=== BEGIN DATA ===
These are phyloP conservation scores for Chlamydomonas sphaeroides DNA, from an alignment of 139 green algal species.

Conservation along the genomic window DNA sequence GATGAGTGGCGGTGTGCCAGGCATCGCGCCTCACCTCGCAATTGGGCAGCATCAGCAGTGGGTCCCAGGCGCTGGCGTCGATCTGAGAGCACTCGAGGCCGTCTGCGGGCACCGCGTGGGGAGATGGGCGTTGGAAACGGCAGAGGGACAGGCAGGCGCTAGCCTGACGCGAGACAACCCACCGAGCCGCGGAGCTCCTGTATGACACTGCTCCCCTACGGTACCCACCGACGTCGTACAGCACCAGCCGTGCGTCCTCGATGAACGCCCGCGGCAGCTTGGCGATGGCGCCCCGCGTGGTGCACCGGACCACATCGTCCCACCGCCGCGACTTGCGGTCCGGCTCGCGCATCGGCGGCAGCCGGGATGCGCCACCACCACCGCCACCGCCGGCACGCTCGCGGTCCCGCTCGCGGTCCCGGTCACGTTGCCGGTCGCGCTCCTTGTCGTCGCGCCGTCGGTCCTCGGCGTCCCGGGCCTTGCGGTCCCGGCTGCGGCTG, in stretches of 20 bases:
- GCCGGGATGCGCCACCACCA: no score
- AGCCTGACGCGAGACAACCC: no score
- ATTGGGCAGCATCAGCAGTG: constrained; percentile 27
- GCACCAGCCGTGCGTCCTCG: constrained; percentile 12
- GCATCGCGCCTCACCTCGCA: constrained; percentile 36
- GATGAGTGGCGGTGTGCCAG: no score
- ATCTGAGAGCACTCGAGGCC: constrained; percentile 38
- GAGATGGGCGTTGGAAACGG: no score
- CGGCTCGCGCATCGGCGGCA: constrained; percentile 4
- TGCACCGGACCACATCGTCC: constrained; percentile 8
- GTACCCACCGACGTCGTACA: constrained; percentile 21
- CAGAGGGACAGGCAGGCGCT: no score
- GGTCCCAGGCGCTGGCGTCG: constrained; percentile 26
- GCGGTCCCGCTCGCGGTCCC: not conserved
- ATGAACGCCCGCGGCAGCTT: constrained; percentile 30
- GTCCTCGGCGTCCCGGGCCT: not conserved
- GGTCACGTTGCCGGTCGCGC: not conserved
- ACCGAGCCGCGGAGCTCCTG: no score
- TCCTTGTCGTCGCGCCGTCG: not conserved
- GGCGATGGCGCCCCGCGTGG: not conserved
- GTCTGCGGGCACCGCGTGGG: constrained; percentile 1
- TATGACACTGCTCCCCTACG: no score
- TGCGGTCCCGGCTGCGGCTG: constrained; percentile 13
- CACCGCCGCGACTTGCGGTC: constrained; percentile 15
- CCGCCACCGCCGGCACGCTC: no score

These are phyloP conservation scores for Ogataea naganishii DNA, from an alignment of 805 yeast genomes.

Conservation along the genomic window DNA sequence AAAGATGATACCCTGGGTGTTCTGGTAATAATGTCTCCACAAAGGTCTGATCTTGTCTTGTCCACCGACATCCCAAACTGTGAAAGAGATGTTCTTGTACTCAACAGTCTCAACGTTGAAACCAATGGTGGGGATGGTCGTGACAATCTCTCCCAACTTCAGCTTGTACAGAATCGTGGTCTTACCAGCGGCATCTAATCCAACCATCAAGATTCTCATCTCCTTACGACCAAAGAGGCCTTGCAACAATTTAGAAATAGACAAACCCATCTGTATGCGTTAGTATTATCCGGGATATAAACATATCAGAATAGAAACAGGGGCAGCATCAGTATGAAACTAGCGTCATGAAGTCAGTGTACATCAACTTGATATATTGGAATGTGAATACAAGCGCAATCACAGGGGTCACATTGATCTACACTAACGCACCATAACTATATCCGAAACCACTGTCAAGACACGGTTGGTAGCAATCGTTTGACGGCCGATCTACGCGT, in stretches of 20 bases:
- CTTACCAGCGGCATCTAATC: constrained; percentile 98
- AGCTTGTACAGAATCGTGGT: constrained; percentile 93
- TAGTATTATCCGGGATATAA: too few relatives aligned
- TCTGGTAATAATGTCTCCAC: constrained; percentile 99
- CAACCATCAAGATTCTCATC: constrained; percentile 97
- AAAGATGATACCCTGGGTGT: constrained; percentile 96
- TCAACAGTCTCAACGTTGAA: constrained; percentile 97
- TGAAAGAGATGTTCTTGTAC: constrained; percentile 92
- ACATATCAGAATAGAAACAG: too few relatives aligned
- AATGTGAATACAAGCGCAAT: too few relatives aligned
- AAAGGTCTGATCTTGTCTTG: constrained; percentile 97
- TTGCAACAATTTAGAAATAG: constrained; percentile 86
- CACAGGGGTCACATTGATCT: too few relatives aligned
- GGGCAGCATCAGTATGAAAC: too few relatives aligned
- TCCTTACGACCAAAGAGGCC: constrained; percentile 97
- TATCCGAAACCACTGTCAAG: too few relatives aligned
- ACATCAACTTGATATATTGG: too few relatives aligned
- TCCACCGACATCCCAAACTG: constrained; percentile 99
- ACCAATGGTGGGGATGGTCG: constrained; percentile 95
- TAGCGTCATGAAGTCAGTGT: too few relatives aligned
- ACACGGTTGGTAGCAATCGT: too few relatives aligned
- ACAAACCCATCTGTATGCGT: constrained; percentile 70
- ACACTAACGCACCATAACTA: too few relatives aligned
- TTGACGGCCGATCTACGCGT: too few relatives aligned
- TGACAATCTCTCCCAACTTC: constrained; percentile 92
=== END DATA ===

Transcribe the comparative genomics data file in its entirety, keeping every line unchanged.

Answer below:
These are phyloP conservation scores for Chlamydomonas sphaeroides DNA, from an alignment of 139 green algal species.

Conservation along the genomic window DNA sequence GATGAGTGGCGGTGTGCCAGGCATCGCGCCTCACCTCGCAATTGGGCAGCATCAGCAGTGGGTCCCAGGCGCTGGCGTCGATCTGAGAGCACTCGAGGCCGTCTGCGGGCACCGCGTGGGGAGATGGGCGTTGGAAACGGCAGAGGGACAGGCAGGCGCTAGCCTGACGCGAGACAACCCACCGAGCCGCGGAGCTCCTGTATGACACTGCTCCCCTACGGTACCCACCGACGTCGTACAGCACCAGCCGTGCGTCCTCGATGAACGCCCGCGGCAGCTTGGCGATGGCGCCCCGCGTGGTGCACCGGACCACATCGTCCCACCGCCGCGACTTGCGGTCCGGCTCGCGCATCGGCGGCAGCCGGGATGCGCCACCACCACCGCCACCGCCGGCACGCTCGCGGTCCCGCTCGCGGTCCCGGTCACGTTGCCGGTCGCGCTCCTTGTCGTCGCGCCGTCGGTCCTCGGCGTCCCGGGCCTTGCGGTCCCGGCTGCGGCTG, in stretches of 20 bases:
- GCCGGGATGCGCCACCACCA: no score
- AGCCTGACGCGAGACAACCC: no score
- ATTGGGCAGCATCAGCAGTG: constrained; percentile 27
- GCACCAGCCGTGCGTCCTCG: constrained; percentile 12
- GCATCGCGCCTCACCTCGCA: constrained; percentile 36
- GATGAGTGGCGGTGTGCCAG: no score
- ATCTGAGAGCACTCGAGGCC: constrained; percentile 38
- GAGATGGGCGTTGGAAACGG: no score
- CGGCTCGCGCATCGGCGGCA: constrained; percentile 4
- TGCACCGGACCACATCGTCC: constrained; percentile 8
- GTACCCACCGACGTCGTACA: constrained; percentile 21
- CAGAGGGACAGGCAGGCGCT: no score
- GGTCCCAGGCGCTGGCGTCG: constrained; percentile 26
- GCGGTCCCGCTCGCGGTCCC: not conserved
- ATGAACGCCCGCGGCAGCTT: constrained; percentile 30
- GTCCTCGGCGTCCCGGGCCT: not conserved
- GGTCACGTTGCCGGTCGCGC: not conserved
- ACCGAGCCGCGGAGCTCCTG: no score
- TCCTTGTCGTCGCGCCGTCG: not conserved
- GGCGATGGCGCCCCGCGTGG: not conserved
- GTCTGCGGGCACCGCGTGGG: constrained; percentile 1
- TATGACACTGCTCCCCTACG: no score
- TGCGGTCCCGGCTGCGGCTG: constrained; percentile 13
- CACCGCCGCGACTTGCGGTC: constrained; percentile 15
- CCGCCACCGCCGGCACGCTC: no score

These are phyloP conservation scores for Ogataea naganishii DNA, from an alignment of 805 yeast genomes.

Conservation along the genomic window DNA sequence AAAGATGATACCCTGGGTGTTCTGGTAATAATGTCTCCACAAAGGTCTGATCTTGTCTTGTCCACCGACATCCCAAACTGTGAAAGAGATGTTCTTGTACTCAACAGTCTCAACGTTGAAACCAATGGTGGGGATGGTCGTGACAATCTCTCCCAACTTCAGCTTGTACAGAATCGTGGTCTTACCAGCGGCATCTAATCCAACCATCAAGATTCTCATCTCCTTACGACCAAAGAGGCCTTGCAACAATTTAGAAATAGACAAACCCATCTGTATGCGTTAGTATTATCCGGGATATAAACATATCAGAATAGAAACAGGGGCAGCATCAGTATGAAACTAGCGTCATGAAGTCAGTGTACATCAACTTGATATATTGGAATGTGAATACAAGCGCAATCACAGGGGTCACATTGATCTACACTAACGCACCATAACTATATCCGAAACCACTGTCAAGACACGGTTGGTAGCAATCGTTTGACGGCCGATCTACGCGT, in stretches of 20 bases:
- CTTACCAGCGGCATCTAATC: constrained; percentile 98
- AGCTTGTACAGAATCGTGGT: constrained; percentile 93
- TAGTATTATCCGGGATATAA: too few relatives aligned
- TCTGGTAATAATGTCTCCAC: constrained; percentile 99
- CAACCATCAAGATTCTCATC: constrained; percentile 97
- AAAGATGATACCCTGGGTGT: constrained; percentile 96
- TCAACAGTCTCAACGTTGAA: constrained; percentile 97
- TGAAAGAGATGTTCTTGTAC: constrained; percentile 92
- ACATATCAGAATAGAAACAG: too few relatives aligned
- AATGTGAATACAAGCGCAAT: too few relatives aligned
- AAAGGTCTGATCTTGTCTTG: constrained; percentile 97
- TTGCAACAATTTAGAAATAG: constrained; percentile 86
- CACAGGGGTCACATTGATCT: too few relatives aligned
- GGGCAGCATCAGTATGAAAC: too few relatives aligned
- TCCTTACGACCAAAGAGGCC: constrained; percentile 97
- TATCCGAAACCACTGTCAAG: too few relatives aligned
- ACATCAACTTGATATATTGG: too few relatives aligned
- TCCACCGACATCCCAAACTG: constrained; percentile 99
- ACCAATGGTGGGGATGGTCG: constrained; percentile 95
- TAGCGTCATGAAGTCAGTGT: too few relatives aligned
- ACACGGTTGGTAGCAATCGT: too few relatives aligned
- ACAAACCCATCTGTATGCGT: constrained; percentile 70
- ACACTAACGCACCATAACTA: too few relatives aligned
- TTGACGGCCGATCTACGCGT: too few relatives aligned
- TGACAATCTCTCCCAACTTC: constrained; percentile 92